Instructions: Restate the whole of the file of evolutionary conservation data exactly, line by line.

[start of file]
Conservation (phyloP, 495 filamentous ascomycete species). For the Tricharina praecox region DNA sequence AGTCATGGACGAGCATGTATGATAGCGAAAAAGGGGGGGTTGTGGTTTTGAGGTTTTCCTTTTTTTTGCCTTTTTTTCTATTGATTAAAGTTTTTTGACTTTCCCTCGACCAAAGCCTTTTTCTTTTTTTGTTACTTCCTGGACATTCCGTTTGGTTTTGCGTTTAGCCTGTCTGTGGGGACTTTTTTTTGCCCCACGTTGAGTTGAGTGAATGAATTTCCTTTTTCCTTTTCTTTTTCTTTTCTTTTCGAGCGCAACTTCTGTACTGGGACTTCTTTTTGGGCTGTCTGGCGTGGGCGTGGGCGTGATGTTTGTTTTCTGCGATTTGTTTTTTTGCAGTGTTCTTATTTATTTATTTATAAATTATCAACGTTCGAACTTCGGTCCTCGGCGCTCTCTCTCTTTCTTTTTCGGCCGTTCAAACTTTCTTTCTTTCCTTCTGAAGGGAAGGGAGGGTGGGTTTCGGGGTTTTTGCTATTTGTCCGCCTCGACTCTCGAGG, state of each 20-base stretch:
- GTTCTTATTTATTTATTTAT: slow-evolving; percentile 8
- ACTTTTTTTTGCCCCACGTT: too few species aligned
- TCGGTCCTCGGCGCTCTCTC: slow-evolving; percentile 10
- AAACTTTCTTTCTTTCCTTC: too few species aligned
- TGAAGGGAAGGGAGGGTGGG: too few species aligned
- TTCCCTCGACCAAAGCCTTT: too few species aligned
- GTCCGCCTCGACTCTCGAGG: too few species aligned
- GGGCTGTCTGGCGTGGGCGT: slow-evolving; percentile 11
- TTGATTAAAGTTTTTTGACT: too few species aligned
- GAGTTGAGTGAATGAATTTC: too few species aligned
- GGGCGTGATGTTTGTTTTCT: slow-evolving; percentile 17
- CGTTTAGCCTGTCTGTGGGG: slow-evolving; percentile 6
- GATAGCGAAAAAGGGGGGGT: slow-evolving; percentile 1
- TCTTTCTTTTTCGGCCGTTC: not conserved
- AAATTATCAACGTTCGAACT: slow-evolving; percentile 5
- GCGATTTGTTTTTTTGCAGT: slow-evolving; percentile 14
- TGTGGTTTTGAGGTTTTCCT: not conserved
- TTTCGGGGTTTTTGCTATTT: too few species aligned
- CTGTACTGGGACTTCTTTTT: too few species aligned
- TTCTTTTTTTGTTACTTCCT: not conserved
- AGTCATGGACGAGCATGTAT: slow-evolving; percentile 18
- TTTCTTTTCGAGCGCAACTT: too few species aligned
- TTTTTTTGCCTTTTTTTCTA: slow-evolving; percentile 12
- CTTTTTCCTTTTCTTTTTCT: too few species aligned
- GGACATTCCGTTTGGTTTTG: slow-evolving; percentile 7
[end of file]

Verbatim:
Conservation (phyloP, 495 filamentous ascomycete species). For the Tricharina praecox region DNA sequence AGTCATGGACGAGCATGTATGATAGCGAAAAAGGGGGGGTTGTGGTTTTGAGGTTTTCCTTTTTTTTGCCTTTTTTTCTATTGATTAAAGTTTTTTGACTTTCCCTCGACCAAAGCCTTTTTCTTTTTTTGTTACTTCCTGGACATTCCGTTTGGTTTTGCGTTTAGCCTGTCTGTGGGGACTTTTTTTTGCCCCACGTTGAGTTGAGTGAATGAATTTCCTTTTTCCTTTTCTTTTTCTTTTCTTTTCGAGCGCAACTTCTGTACTGGGACTTCTTTTTGGGCTGTCTGGCGTGGGCGTGGGCGTGATGTTTGTTTTCTGCGATTTGTTTTTTTGCAGTGTTCTTATTTATTTATTTATAAATTATCAACGTTCGAACTTCGGTCCTCGGCGCTCTCTCTCTTTCTTTTTCGGCCGTTCAAACTTTCTTTCTTTCCTTCTGAAGGGAAGGGAGGGTGGGTTTCGGGGTTTTTGCTATTTGTCCGCCTCGACTCTCGAGG, state of each 20-base stretch:
- GTTCTTATTTATTTATTTAT: slow-evolving; percentile 8
- ACTTTTTTTTGCCCCACGTT: too few species aligned
- TCGGTCCTCGGCGCTCTCTC: slow-evolving; percentile 10
- AAACTTTCTTTCTTTCCTTC: too few species aligned
- TGAAGGGAAGGGAGGGTGGG: too few species aligned
- TTCCCTCGACCAAAGCCTTT: too few species aligned
- GTCCGCCTCGACTCTCGAGG: too few species aligned
- GGGCTGTCTGGCGTGGGCGT: slow-evolving; percentile 11
- TTGATTAAAGTTTTTTGACT: too few species aligned
- GAGTTGAGTGAATGAATTTC: too few species aligned
- GGGCGTGATGTTTGTTTTCT: slow-evolving; percentile 17
- CGTTTAGCCTGTCTGTGGGG: slow-evolving; percentile 6
- GATAGCGAAAAAGGGGGGGT: slow-evolving; percentile 1
- TCTTTCTTTTTCGGCCGTTC: not conserved
- AAATTATCAACGTTCGAACT: slow-evolving; percentile 5
- GCGATTTGTTTTTTTGCAGT: slow-evolving; percentile 14
- TGTGGTTTTGAGGTTTTCCT: not conserved
- TTTCGGGGTTTTTGCTATTT: too few species aligned
- CTGTACTGGGACTTCTTTTT: too few species aligned
- TTCTTTTTTTGTTACTTCCT: not conserved
- AGTCATGGACGAGCATGTAT: slow-evolving; percentile 18
- TTTCTTTTCGAGCGCAACTT: too few species aligned
- TTTTTTTGCCTTTTTTTCTA: slow-evolving; percentile 12
- CTTTTTCCTTTTCTTTTTCT: too few species aligned
- GGACATTCCGTTTGGTTTTG: slow-evolving; percentile 7